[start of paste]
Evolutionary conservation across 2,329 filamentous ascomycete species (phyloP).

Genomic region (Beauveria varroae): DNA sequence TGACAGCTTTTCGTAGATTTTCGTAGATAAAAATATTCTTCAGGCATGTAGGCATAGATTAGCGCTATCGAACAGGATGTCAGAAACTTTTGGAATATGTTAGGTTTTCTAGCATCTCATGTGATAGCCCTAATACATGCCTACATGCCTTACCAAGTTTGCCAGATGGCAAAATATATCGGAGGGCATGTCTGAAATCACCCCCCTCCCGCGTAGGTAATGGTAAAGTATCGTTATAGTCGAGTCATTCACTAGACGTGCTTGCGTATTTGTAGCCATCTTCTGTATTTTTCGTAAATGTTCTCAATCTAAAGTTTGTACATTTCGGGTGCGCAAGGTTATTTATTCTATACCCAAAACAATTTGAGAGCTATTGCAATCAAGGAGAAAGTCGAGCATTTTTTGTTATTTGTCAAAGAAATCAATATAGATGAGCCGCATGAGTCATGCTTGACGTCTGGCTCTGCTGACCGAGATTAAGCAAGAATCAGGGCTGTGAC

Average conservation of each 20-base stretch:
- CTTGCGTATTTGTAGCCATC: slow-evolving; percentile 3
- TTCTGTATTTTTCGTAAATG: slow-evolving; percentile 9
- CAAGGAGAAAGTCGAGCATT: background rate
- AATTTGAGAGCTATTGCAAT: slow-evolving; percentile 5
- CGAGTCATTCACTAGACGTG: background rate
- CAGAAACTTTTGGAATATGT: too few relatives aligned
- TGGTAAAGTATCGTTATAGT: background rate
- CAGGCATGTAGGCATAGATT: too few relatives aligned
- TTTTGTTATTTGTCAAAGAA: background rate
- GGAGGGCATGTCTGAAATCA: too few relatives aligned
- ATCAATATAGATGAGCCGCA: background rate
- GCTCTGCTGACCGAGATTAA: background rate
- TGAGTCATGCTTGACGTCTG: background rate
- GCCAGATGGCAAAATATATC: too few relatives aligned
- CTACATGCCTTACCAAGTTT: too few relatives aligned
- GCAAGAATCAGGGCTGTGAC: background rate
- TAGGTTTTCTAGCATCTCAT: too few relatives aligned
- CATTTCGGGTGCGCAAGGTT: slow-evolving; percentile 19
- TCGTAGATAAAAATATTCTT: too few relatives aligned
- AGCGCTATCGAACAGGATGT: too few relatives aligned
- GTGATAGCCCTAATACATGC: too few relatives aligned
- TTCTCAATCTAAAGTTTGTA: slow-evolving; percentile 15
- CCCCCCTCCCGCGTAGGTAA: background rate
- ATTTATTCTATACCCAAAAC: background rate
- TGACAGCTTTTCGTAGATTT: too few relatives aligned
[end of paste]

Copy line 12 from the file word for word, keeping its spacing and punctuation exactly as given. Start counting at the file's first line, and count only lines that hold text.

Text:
- TTTTGTTATTTGTCAAAGAA: background rate